I believe we should preserve the history of the Alamo, as well as the Stockyards, without our morally righteous cleansing. 

 

The Alamo:Stockyards equivalency is unfair and

 

Rowdy cowboys, gambling and brothels engaging in morally public nuisances are not the same as individuals who engaged in civil war against a nation.  Yes, again, these are individuals of the time, but these are individuals who actions were not the same in scope.

 

It is not being too harsh to correct the historical record and to pull back on the exultation surrounding the events and the warriors at the Alamo while looking at them in a more enlightened perspective.



#5 Big Frog II

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Posted 24 October 2017 - 01:49 PM

History can be ugly.  However, to not honor the people who died at the Alamo just because they may have owned slaves is ridiculous.  One thing we do know for sure is that they did not fight in the Civil War.  People can not erase history just because they do not like it.



#6 renamerusk

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Posted 24 October 2017 - 07:20 PM

History can be ugly.  However, to not honor the people who died at the Alamo just because they may have owned slaves is ridiculous.  One thing we do know for sure is that they did not fight in the Civil War.  People can not erase history just because they do not like it.

 

 Yes, the did not fight it the U.S. Civil War, they fought as rebels in a civil war against Mexico. The Alamo and the Texas Revolution were fought to gain independence from Mexico, but some of the reasons for that fight can be questioned; and today if those reasons are being questioned and filtered, it is only to properly represent facts and not fiction.

 

The U.S. Civil War was about the right to hold slaves while the earlier fought Texas Revolution against Mexico was about the right to be a slave- holding territory. Eventually, Texas joined the U.S. as a slave holding state and was quickly and agreed upon that the annexation of California as a freehold state to counter Texas' admission. History should be properly logged and not erased; and honor should be properly bestowed.

 

The issue of slavery and its suggestive connection to the Alamo and the Texas Revolution is not at all ridiculous.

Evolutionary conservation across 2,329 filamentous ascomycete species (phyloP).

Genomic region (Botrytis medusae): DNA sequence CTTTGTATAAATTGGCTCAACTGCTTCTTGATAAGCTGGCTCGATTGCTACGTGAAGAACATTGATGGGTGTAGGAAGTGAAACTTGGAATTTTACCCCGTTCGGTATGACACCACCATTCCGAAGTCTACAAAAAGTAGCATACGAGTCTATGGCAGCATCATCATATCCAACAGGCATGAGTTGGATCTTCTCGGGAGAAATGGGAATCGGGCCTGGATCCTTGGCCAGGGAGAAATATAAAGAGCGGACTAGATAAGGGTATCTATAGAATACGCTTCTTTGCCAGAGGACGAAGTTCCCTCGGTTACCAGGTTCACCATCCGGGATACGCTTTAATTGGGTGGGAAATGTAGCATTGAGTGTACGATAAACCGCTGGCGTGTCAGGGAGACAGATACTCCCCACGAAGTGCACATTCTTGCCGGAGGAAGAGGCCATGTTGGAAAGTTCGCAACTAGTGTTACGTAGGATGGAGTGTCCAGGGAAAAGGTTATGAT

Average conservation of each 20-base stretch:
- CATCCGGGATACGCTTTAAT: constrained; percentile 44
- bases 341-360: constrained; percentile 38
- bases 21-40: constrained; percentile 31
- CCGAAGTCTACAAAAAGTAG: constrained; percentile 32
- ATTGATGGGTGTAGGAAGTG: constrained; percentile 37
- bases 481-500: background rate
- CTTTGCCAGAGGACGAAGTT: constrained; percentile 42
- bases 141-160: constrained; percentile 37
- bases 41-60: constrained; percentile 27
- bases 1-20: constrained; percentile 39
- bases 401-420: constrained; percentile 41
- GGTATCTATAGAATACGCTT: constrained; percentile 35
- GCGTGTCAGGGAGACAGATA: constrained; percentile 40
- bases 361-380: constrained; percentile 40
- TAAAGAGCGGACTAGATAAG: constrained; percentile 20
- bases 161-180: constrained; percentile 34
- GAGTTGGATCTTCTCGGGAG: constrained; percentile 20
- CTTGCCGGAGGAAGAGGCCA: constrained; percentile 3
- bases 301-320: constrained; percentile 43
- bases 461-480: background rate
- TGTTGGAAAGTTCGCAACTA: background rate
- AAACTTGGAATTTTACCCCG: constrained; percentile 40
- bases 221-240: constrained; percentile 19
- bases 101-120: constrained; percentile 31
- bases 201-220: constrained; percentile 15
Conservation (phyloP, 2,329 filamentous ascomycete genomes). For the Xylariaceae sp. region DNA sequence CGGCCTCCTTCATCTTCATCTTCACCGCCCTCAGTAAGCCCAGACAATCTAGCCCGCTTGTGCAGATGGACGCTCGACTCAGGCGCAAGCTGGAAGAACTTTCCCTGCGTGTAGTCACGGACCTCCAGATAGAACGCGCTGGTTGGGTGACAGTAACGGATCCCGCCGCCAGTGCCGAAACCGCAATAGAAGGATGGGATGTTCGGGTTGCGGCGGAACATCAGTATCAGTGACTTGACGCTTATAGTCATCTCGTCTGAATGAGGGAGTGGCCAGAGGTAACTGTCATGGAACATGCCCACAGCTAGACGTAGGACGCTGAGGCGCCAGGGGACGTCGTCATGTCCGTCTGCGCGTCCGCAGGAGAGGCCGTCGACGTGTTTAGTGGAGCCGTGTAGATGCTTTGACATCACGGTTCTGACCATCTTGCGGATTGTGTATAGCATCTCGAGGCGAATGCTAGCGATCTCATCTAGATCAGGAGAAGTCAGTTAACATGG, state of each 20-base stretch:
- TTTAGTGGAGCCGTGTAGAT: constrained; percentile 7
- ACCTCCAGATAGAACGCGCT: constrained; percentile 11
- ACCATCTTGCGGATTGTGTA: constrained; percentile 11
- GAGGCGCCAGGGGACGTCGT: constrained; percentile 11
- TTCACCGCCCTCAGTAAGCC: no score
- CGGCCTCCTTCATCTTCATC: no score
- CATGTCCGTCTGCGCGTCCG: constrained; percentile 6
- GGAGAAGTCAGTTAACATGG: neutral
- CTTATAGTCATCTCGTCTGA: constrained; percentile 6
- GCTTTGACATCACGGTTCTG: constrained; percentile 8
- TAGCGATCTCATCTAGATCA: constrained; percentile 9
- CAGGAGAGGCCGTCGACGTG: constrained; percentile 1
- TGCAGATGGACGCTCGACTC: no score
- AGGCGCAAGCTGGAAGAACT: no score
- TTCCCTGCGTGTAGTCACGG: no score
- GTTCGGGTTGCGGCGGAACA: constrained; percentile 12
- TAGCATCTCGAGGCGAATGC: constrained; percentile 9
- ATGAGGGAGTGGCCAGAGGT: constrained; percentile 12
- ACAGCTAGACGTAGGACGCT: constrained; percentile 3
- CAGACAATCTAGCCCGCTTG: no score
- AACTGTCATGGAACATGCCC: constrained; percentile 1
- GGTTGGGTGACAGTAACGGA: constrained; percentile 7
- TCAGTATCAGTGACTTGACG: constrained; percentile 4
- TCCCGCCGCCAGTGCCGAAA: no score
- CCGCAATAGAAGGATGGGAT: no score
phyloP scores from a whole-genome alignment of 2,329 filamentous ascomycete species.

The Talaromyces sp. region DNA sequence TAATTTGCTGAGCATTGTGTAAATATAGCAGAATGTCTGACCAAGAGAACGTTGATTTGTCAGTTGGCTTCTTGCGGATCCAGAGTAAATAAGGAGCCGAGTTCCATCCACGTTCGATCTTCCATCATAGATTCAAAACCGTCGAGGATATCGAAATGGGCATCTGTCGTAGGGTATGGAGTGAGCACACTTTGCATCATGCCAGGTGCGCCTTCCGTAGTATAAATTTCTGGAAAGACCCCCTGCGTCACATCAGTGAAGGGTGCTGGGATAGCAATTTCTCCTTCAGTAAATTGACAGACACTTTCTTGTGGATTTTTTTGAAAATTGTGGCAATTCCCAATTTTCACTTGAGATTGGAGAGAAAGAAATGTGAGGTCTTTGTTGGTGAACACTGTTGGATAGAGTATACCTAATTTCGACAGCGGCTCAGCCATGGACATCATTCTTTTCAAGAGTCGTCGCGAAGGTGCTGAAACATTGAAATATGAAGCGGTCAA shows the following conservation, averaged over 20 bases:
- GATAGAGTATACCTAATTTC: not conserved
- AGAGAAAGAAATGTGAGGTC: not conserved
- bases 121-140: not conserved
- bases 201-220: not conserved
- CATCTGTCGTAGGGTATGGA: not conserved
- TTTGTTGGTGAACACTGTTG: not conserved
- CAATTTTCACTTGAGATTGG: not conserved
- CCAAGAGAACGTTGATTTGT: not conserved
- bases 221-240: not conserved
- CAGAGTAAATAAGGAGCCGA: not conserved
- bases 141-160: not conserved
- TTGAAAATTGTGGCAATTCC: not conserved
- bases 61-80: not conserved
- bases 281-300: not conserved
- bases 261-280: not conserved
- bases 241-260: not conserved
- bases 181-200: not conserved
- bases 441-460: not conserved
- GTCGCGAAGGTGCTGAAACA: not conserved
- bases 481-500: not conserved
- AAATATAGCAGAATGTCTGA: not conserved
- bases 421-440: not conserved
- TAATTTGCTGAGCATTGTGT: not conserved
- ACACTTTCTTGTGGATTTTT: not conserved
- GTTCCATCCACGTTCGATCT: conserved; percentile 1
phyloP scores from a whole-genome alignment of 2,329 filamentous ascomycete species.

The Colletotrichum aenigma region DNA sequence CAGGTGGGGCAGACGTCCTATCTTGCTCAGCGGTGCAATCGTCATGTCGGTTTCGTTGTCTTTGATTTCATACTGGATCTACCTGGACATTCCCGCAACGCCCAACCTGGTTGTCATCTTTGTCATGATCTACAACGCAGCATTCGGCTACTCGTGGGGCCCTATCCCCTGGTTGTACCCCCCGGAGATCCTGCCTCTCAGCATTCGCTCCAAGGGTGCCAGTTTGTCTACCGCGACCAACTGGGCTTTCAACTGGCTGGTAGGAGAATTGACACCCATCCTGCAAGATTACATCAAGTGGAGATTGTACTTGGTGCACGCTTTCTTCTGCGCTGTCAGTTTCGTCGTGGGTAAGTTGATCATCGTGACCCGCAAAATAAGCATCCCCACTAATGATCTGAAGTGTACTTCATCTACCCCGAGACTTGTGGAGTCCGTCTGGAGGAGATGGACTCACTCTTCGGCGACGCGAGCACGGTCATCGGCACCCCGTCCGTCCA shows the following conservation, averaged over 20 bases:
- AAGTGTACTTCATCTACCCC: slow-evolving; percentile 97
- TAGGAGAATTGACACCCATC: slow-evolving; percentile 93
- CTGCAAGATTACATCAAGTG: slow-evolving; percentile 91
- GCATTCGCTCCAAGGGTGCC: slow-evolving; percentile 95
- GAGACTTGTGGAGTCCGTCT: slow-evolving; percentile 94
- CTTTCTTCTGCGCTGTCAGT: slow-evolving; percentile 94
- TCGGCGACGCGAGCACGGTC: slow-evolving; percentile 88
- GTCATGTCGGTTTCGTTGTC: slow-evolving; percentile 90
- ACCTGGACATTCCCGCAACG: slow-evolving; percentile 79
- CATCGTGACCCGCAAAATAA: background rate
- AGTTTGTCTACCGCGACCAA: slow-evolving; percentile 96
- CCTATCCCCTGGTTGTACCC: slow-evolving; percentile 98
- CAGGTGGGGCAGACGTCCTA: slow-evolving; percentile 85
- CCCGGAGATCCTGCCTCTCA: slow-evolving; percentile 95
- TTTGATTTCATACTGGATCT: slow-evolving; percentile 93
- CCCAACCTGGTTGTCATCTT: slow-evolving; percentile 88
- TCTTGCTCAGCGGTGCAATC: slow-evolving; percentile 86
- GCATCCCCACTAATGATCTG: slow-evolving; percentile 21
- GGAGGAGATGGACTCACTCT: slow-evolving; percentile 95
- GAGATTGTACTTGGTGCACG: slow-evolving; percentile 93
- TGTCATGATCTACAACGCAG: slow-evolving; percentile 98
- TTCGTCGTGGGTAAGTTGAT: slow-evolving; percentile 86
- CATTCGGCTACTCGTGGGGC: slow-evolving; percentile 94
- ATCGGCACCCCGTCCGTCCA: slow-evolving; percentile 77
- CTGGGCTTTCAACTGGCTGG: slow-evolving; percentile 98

#7 hipolyte

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Posted 24 October 2017 - 07:34 PM

The issue of slavery was danced around as early as the Declaration of Independence. It was a divisive issue at the Constitutional Convention.  It is woven through the fabric of the history of this country. It touched and tainted every thing. (The Seminole Wars were inflamed by the attempts to recapture runaway slaves from tribes where they were accepted as equals. It was not until the black members of the tribes were allowed to remain with their adopted tribes that peace with the Seminoles was possible.)

What we need is more education, more honesty, about the noble or impure motives of some of those in the past, and less knee-jerk reaction. Some provocative complimentary sculptures such as the 'Fearless Girl' would be a great addition to some of these old monuments.



#8 renamerusk

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Posted 24 October 2017 - 08:04 PM

The issue of slavery was danced around as early as the Declaration of Independence. It was a divisive issue at the Constitutional Convention.  It is woven through the fabric of the history of this country. It touched and tainted every thing.....

 

Agreed.

 

History is filled mainly by the people of the time and it is better not to judge them for that reason; but it is not a reason either to honor them now that we know the stain that this has and is having on the country today.  .

 

The title of this topic questions why there are connections between the Alamo, the Confederacy and Mexico and appropriateness of doing so. I believe that the connections are plausible.  Now, the Alamo will be tasked to enlighten the public beyond simply glorifying the warriors.